If You Think You’re Too Young for a Stroke, Think Again.
Stroke is the fifth-leading cause of death in the United States and a leading cause of disability. In recent years, the rate of stroke has doubled among younger people, and one in seven strokes occur in people ages 15 to 49.
The upswing may be due to an increase in obesity and diabetes, as well as an increase in heart disease risk factors like high blood pressure and cholesterol. Migraine headaches, hormonal contraception, smoking and intravenous drug use have also been linked to stroke in young people.
Stroke is often called a “brain attack” because it is caused by decreased blood supply to the brain. Ischemic stroke, the most common type of stroke, occurs when a blood clot blocks a blood vessel in the brain and prevents blood from flowing to the brain. Within minutes, brain cells begin to die.
Recovering from a stroke can be a lifelong process, and when it happens at a young age, survivors face a different set of challenges than the elderly:
- Stroke can disrupt careers: Patients must take time away from work to recover, and spouses or partners may need to take a leave of absence to care for their loved one.
- Lingering effects of stroke can include fatigue, memory loss and concentration issues that interfere with work performance.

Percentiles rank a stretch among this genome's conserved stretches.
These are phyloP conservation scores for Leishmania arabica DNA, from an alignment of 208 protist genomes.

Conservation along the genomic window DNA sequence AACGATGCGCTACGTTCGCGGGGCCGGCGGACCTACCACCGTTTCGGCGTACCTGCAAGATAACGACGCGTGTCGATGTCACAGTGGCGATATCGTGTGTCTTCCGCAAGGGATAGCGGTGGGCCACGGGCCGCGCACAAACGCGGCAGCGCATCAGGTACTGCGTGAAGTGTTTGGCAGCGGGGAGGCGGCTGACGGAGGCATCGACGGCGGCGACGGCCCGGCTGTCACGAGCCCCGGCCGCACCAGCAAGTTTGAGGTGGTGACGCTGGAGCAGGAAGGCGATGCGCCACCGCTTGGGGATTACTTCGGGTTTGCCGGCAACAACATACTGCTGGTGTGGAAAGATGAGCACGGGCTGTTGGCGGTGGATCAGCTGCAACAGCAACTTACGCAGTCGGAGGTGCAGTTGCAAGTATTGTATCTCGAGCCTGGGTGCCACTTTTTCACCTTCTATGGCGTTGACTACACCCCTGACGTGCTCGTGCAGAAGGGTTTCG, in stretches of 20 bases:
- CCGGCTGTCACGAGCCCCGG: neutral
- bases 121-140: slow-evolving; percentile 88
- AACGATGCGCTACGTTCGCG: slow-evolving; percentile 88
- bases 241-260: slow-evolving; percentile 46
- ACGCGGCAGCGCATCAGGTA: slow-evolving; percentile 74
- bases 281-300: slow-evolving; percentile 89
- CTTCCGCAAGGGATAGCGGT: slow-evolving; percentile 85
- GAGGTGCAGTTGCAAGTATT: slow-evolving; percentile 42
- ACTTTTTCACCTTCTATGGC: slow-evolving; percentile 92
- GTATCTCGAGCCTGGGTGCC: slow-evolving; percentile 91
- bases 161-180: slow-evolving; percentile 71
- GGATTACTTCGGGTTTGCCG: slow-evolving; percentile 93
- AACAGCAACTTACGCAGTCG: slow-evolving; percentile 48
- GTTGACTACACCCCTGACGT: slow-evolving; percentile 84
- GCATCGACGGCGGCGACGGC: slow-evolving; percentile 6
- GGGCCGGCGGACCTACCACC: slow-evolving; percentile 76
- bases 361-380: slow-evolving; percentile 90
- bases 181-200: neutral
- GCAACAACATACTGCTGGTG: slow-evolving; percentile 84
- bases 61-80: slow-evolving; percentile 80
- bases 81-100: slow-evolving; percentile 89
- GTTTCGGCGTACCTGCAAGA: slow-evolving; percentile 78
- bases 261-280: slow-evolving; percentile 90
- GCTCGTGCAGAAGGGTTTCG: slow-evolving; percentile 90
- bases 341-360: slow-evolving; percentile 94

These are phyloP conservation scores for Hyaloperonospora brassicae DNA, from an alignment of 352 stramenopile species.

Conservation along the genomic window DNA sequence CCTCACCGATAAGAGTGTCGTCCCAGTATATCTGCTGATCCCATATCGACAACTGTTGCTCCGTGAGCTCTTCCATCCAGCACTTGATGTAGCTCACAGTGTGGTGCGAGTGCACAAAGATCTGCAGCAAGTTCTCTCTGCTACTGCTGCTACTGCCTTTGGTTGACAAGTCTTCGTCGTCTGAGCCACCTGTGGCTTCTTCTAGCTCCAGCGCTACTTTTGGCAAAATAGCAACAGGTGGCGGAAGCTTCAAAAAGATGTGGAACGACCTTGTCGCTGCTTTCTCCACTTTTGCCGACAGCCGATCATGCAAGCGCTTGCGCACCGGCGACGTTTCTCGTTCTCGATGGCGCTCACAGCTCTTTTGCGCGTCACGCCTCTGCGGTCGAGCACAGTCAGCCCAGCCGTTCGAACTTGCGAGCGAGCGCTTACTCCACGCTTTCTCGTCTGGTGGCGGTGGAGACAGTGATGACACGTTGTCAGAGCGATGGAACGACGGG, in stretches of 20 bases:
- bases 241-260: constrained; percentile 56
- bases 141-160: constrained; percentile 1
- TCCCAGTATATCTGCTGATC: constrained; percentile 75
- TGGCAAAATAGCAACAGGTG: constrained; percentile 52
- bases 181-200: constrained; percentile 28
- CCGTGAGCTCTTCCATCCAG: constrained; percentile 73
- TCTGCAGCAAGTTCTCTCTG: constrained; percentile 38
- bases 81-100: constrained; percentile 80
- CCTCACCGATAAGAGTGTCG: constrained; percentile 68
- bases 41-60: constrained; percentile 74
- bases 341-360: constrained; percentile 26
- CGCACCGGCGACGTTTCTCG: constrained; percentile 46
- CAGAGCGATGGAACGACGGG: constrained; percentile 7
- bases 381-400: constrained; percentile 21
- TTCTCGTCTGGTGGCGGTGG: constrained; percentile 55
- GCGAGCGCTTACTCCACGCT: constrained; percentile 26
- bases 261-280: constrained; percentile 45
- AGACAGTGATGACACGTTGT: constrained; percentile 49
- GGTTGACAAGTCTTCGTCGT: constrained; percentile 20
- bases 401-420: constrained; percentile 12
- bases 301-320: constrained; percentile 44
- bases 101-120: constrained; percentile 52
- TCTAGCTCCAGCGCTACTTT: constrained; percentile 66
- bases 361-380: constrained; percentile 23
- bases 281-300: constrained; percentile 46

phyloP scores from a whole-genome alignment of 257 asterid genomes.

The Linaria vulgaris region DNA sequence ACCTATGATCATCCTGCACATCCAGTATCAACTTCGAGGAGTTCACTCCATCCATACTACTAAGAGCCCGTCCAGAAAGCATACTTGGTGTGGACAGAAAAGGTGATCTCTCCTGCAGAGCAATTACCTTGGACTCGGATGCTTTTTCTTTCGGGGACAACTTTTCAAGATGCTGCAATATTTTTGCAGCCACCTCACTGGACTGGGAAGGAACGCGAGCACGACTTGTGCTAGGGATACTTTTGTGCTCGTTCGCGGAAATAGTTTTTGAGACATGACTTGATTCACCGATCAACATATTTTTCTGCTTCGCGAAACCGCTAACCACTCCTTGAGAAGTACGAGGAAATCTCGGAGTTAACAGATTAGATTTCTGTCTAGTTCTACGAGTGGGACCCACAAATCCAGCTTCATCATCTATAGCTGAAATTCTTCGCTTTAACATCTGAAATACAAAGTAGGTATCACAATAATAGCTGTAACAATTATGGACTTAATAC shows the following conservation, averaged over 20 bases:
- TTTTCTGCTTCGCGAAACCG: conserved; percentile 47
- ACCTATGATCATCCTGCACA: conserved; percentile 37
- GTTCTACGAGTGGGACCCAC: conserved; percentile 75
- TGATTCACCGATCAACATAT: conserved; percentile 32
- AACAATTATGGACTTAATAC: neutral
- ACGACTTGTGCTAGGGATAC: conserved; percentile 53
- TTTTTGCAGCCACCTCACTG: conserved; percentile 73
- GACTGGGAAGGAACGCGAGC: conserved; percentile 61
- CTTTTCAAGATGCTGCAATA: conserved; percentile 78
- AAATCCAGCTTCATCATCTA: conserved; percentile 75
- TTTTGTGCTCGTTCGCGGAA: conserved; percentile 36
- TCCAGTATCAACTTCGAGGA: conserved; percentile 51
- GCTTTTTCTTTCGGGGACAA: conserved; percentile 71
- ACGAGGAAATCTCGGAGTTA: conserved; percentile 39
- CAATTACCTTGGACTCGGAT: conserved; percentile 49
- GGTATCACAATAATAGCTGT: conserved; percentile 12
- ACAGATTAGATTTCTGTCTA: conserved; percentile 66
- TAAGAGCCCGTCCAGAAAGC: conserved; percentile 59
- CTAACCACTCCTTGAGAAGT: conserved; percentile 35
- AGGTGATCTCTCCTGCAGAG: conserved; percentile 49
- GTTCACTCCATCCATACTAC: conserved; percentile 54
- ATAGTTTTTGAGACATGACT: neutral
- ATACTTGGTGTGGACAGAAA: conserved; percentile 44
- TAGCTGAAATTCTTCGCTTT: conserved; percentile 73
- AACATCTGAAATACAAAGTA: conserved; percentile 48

- Stroke can lead to financial hardship due to the loss of wages and cost of care during recovery.
However, young people tend to recover faster because they are in better physical shape, and because they have more neurological “reserve” to draw upon after a brain injury.
Up to 80 percent of common causes of stroke are controllable
It’s always the right time to take steps toward a healthier lifestyle.
There are things you can do now to reduce your risks:
- Exercise at least 30 minutes daily
- Maintain a healthy weight
- Control your blood pressure and cholesterol, even at a young age
- Avoid smoking
- If you drink alcohol, do so in moderation
- Know the signs of stroke
Be F.A.S.T. to recognize signs of stroke
If you think someone may be having a stroke, acting FAST could save a life.
Do this simple test:
Face Does one side of the face droop?
Arms Is one arm weak or numb, or does one drift downward?
Speech Is the person’s speech slurred?
Time If the person shows any of these symptoms, call 9-1-1, and make note of the time the first symptoms appeared.
Every minute counts when it comes to stroke. Treatment is most effective in the first few hours after symptoms start, so don’t wait to call 9-1-1. Learn more here.
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